A typical example of this would be a base model class that has a getDb() method:

AbstractModel.php

<?php

abstract class AbstractModel
{
    protected $db = null;

    protected function getDb()
    {
        if ($this->db == null) {
            $db = Config::get('dbname');
            $user = Config::get('dbuser');
            $pass = Config::get('dbpass');
            $this->db = new PDO('mysql:host=localhost;dbname='.$db, $user, $pass);
        }
        return $this->db;
    }
}

which can be called in child classes to get access to the database connection:

ArticleModel.php

<?php

class ArticleModel extends AbstractModel
{
    public function listArticles()
    {
        $db = $this->getDb();
        $stmt = $db->query('SELECT * FROM articles');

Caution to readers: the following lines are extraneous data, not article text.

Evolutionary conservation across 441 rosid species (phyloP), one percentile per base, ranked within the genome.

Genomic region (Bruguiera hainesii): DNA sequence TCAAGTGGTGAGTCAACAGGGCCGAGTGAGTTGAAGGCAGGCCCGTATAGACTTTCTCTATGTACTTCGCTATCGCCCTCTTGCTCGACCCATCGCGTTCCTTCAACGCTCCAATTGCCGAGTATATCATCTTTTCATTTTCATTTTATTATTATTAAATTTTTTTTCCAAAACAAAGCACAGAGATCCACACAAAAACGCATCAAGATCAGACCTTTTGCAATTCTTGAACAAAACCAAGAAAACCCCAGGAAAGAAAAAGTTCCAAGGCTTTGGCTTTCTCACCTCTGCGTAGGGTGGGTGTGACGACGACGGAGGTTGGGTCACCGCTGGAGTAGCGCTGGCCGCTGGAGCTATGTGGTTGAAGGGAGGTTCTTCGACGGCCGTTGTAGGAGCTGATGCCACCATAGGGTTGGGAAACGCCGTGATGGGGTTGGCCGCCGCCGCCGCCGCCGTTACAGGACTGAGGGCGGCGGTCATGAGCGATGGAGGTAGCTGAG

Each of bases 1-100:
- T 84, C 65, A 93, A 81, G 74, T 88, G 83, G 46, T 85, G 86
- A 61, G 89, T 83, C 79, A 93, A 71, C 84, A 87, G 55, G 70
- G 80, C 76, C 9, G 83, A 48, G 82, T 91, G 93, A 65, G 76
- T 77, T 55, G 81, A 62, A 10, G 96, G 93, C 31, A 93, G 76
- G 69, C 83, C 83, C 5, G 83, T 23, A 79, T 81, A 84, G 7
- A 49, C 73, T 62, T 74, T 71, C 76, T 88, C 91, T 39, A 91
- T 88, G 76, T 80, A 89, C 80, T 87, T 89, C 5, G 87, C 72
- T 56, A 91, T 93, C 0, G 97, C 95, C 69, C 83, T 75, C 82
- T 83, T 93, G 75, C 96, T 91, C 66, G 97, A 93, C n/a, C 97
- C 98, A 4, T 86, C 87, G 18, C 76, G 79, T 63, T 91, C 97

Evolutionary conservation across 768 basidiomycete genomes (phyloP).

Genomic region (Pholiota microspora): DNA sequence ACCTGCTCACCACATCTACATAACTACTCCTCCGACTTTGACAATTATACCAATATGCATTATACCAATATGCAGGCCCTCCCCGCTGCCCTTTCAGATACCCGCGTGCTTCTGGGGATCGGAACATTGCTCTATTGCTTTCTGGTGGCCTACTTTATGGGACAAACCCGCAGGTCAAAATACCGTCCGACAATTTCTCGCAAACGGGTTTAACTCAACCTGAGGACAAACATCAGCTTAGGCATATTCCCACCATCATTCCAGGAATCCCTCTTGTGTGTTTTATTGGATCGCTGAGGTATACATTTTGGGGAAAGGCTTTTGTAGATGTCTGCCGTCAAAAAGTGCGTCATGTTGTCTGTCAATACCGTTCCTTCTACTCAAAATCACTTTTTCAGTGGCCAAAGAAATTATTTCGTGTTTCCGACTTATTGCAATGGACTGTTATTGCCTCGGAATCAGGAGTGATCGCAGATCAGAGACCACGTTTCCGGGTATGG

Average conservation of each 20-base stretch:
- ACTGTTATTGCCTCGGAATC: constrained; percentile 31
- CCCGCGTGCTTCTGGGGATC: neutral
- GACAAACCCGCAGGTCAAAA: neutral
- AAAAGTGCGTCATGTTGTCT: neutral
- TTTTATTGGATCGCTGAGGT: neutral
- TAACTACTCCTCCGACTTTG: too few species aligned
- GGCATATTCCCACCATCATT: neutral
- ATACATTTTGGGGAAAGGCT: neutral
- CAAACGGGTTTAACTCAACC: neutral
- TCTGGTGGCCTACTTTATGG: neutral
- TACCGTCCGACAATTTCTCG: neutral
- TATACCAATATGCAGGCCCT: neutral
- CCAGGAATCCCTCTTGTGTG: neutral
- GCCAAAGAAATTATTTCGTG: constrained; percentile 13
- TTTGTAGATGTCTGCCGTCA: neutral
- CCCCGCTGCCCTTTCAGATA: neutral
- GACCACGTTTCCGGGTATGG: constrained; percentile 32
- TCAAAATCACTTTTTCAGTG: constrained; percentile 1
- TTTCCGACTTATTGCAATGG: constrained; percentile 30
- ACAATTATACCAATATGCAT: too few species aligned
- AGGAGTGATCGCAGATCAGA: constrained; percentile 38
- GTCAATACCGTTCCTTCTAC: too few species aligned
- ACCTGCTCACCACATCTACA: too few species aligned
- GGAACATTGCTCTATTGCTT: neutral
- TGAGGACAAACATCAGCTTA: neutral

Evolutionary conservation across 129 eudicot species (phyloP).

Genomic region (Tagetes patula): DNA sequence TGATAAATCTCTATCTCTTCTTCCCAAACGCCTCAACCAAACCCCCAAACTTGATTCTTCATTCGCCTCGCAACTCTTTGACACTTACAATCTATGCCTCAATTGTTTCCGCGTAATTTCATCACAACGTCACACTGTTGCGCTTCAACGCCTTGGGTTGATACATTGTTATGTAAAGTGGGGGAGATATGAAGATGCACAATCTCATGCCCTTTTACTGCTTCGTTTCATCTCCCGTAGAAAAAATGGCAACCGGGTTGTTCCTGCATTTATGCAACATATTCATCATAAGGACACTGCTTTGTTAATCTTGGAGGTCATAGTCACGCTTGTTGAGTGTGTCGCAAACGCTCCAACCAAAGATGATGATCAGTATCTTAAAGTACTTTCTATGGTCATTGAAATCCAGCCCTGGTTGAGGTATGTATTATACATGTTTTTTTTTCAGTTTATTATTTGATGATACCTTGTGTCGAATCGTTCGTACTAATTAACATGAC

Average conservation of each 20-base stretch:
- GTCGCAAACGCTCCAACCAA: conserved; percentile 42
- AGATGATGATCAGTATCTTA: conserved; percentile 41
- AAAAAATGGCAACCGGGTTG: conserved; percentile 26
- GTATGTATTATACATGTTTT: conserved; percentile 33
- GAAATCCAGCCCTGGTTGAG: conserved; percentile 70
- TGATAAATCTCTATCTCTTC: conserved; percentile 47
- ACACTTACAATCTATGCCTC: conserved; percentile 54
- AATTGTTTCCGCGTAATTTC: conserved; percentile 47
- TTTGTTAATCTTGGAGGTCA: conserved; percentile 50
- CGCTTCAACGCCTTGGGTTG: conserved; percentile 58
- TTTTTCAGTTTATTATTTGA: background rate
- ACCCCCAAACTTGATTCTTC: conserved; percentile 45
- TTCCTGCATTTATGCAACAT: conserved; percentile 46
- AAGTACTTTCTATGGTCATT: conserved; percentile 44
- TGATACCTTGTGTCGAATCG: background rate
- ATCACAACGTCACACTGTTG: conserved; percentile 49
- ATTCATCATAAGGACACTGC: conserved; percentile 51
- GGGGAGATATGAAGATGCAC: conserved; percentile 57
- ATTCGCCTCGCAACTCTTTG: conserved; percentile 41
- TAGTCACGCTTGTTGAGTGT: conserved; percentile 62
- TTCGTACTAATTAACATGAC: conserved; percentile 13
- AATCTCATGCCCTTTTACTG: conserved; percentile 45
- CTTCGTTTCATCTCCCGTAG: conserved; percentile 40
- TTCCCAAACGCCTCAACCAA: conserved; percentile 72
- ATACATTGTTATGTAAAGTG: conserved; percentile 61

return $stmt->fetchAll();
    }
}

If we want to write unit tests for this listArticles() method, the best option would probably be to refactor the models so that the database connection can be injected either through the constructor, or with a setter method.

In case refactoring is not an option for whatever reason, what we can do is to create a partial mock of the ArticleModel using Mockery and then mock (well, stub to be more precise) out only the getDb() method that will always return a mocked version of the PDO class:

tests/ArticleModelTest.php

<?php

use Mockery\Adapter\Phpunit;

class ArticleModelTest extends MockeryTestCase
{
    public function testListArticlesReturnsAnEmptyArrayWhenTheTableIsEmpty()
    {
        $stmtMock = \Mockery::mock('\PDOStatement');
        $stmtMock->shouldReceive('fetchAll')